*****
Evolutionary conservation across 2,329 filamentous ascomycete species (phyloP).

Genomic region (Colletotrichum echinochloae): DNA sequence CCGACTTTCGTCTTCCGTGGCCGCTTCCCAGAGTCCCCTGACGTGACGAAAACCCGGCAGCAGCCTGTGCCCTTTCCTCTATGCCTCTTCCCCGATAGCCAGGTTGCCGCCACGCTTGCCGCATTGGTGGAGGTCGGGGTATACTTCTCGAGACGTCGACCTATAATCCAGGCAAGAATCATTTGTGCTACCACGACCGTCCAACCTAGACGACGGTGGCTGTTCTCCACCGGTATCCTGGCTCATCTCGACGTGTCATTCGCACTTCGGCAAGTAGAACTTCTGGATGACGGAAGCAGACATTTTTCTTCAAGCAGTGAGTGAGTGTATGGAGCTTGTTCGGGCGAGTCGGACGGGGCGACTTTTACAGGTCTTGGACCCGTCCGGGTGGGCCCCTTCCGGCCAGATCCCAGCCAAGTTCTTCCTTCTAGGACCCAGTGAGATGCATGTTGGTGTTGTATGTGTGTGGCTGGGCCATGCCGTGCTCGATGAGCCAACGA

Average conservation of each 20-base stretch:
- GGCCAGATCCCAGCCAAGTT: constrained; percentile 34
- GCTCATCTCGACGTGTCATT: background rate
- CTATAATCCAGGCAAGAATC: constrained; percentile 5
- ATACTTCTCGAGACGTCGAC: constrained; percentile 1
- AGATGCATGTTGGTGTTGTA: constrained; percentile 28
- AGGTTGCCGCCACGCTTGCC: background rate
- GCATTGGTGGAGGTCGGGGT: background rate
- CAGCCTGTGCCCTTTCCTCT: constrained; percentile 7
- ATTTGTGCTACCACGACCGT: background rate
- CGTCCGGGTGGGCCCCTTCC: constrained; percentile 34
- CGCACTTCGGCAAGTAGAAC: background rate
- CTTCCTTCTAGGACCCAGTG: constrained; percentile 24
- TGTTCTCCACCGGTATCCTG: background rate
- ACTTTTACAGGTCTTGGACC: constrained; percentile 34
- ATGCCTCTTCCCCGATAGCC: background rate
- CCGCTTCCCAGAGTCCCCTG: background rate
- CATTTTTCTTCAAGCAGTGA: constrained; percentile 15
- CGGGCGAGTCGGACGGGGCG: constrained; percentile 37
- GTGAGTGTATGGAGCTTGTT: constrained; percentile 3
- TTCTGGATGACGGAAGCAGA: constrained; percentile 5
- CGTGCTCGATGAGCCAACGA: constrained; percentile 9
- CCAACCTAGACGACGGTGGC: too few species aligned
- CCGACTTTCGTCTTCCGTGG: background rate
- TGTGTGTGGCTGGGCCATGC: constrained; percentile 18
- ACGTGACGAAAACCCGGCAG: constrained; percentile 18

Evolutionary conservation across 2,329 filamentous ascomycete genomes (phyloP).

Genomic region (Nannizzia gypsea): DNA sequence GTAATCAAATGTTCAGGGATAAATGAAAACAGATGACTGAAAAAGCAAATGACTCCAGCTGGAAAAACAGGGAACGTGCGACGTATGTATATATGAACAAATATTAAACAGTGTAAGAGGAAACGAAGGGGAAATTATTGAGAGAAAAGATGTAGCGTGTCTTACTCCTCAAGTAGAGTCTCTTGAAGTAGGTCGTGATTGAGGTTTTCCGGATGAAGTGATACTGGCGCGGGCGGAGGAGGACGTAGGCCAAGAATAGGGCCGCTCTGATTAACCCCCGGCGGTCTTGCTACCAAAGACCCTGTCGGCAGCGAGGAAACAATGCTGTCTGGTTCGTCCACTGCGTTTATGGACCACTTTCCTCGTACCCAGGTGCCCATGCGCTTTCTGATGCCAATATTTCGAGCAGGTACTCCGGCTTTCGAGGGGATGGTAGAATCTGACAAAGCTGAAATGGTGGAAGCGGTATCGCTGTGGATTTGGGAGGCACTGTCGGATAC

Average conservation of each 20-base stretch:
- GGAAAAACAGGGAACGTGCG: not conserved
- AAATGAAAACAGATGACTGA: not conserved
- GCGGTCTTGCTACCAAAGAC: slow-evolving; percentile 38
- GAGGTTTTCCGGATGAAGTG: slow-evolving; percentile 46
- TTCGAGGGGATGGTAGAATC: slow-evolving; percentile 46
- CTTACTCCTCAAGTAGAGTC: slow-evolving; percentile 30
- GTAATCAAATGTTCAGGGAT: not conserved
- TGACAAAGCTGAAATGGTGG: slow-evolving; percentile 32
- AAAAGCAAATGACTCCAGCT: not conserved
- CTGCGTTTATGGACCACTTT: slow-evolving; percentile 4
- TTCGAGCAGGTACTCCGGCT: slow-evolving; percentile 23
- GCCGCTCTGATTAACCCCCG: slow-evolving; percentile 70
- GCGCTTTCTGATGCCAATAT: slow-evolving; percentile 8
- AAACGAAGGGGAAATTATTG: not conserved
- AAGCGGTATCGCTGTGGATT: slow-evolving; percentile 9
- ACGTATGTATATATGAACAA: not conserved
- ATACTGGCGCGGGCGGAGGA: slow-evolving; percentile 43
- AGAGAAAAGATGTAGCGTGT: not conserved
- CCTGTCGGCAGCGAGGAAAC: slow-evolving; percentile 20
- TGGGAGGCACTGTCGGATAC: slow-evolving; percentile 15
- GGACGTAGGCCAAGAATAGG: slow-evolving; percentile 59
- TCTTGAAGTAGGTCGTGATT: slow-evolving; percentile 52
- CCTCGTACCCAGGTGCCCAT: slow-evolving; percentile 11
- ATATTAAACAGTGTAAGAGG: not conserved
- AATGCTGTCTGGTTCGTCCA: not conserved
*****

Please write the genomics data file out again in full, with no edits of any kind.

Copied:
Evolutionary conservation across 2,329 filamentous ascomycete species (phyloP).

Genomic region (Colletotrichum echinochloae): DNA sequence CCGACTTTCGTCTTCCGTGGCCGCTTCCCAGAGTCCCCTGACGTGACGAAAACCCGGCAGCAGCCTGTGCCCTTTCCTCTATGCCTCTTCCCCGATAGCCAGGTTGCCGCCACGCTTGCCGCATTGGTGGAGGTCGGGGTATACTTCTCGAGACGTCGACCTATAATCCAGGCAAGAATCATTTGTGCTACCACGACCGTCCAACCTAGACGACGGTGGCTGTTCTCCACCGGTATCCTGGCTCATCTCGACGTGTCATTCGCACTTCGGCAAGTAGAACTTCTGGATGACGGAAGCAGACATTTTTCTTCAAGCAGTGAGTGAGTGTATGGAGCTTGTTCGGGCGAGTCGGACGGGGCGACTTTTACAGGTCTTGGACCCGTCCGGGTGGGCCCCTTCCGGCCAGATCCCAGCCAAGTTCTTCCTTCTAGGACCCAGTGAGATGCATGTTGGTGTTGTATGTGTGTGGCTGGGCCATGCCGTGCTCGATGAGCCAACGA

Average conservation of each 20-base stretch:
- GGCCAGATCCCAGCCAAGTT: constrained; percentile 34
- GCTCATCTCGACGTGTCATT: background rate
- CTATAATCCAGGCAAGAATC: constrained; percentile 5
- ATACTTCTCGAGACGTCGAC: constrained; percentile 1
- AGATGCATGTTGGTGTTGTA: constrained; percentile 28
- AGGTTGCCGCCACGCTTGCC: background rate
- GCATTGGTGGAGGTCGGGGT: background rate
- CAGCCTGTGCCCTTTCCTCT: constrained; percentile 7
- ATTTGTGCTACCACGACCGT: background rate
- CGTCCGGGTGGGCCCCTTCC: constrained; percentile 34
- CGCACTTCGGCAAGTAGAAC: background rate
- CTTCCTTCTAGGACCCAGTG: constrained; percentile 24
- TGTTCTCCACCGGTATCCTG: background rate
- ACTTTTACAGGTCTTGGACC: constrained; percentile 34
- ATGCCTCTTCCCCGATAGCC: background rate
- CCGCTTCCCAGAGTCCCCTG: background rate
- CATTTTTCTTCAAGCAGTGA: constrained; percentile 15
- CGGGCGAGTCGGACGGGGCG: constrained; percentile 37
- GTGAGTGTATGGAGCTTGTT: constrained; percentile 3
- TTCTGGATGACGGAAGCAGA: constrained; percentile 5
- CGTGCTCGATGAGCCAACGA: constrained; percentile 9
- CCAACCTAGACGACGGTGGC: too few species aligned
- CCGACTTTCGTCTTCCGTGG: background rate
- TGTGTGTGGCTGGGCCATGC: constrained; percentile 18
- ACGTGACGAAAACCCGGCAG: constrained; percentile 18

Evolutionary conservation across 2,329 filamentous ascomycete genomes (phyloP).

Genomic region (Nannizzia gypsea): DNA sequence GTAATCAAATGTTCAGGGATAAATGAAAACAGATGACTGAAAAAGCAAATGACTCCAGCTGGAAAAACAGGGAACGTGCGACGTATGTATATATGAACAAATATTAAACAGTGTAAGAGGAAACGAAGGGGAAATTATTGAGAGAAAAGATGTAGCGTGTCTTACTCCTCAAGTAGAGTCTCTTGAAGTAGGTCGTGATTGAGGTTTTCCGGATGAAGTGATACTGGCGCGGGCGGAGGAGGACGTAGGCCAAGAATAGGGCCGCTCTGATTAACCCCCGGCGGTCTTGCTACCAAAGACCCTGTCGGCAGCGAGGAAACAATGCTGTCTGGTTCGTCCACTGCGTTTATGGACCACTTTCCTCGTACCCAGGTGCCCATGCGCTTTCTGATGCCAATATTTCGAGCAGGTACTCCGGCTTTCGAGGGGATGGTAGAATCTGACAAAGCTGAAATGGTGGAAGCGGTATCGCTGTGGATTTGGGAGGCACTGTCGGATAC

Average conservation of each 20-base stretch:
- GGAAAAACAGGGAACGTGCG: not conserved
- AAATGAAAACAGATGACTGA: not conserved
- GCGGTCTTGCTACCAAAGAC: slow-evolving; percentile 38
- GAGGTTTTCCGGATGAAGTG: slow-evolving; percentile 46
- TTCGAGGGGATGGTAGAATC: slow-evolving; percentile 46
- CTTACTCCTCAAGTAGAGTC: slow-evolving; percentile 30
- GTAATCAAATGTTCAGGGAT: not conserved
- TGACAAAGCTGAAATGGTGG: slow-evolving; percentile 32
- AAAAGCAAATGACTCCAGCT: not conserved
- CTGCGTTTATGGACCACTTT: slow-evolving; percentile 4
- TTCGAGCAGGTACTCCGGCT: slow-evolving; percentile 23
- GCCGCTCTGATTAACCCCCG: slow-evolving; percentile 70
- GCGCTTTCTGATGCCAATAT: slow-evolving; percentile 8
- AAACGAAGGGGAAATTATTG: not conserved
- AAGCGGTATCGCTGTGGATT: slow-evolving; percentile 9
- ACGTATGTATATATGAACAA: not conserved
- ATACTGGCGCGGGCGGAGGA: slow-evolving; percentile 43
- AGAGAAAAGATGTAGCGTGT: not conserved
- CCTGTCGGCAGCGAGGAAAC: slow-evolving; percentile 20
- TGGGAGGCACTGTCGGATAC: slow-evolving; percentile 15
- GGACGTAGGCCAAGAATAGG: slow-evolving; percentile 59
- TCTTGAAGTAGGTCGTGATT: slow-evolving; percentile 52
- CCTCGTACCCAGGTGCCCAT: slow-evolving; percentile 11
- ATATTAAACAGTGTAAGAGG: not conserved
- AATGCTGTCTGGTTCGTCCA: not conserved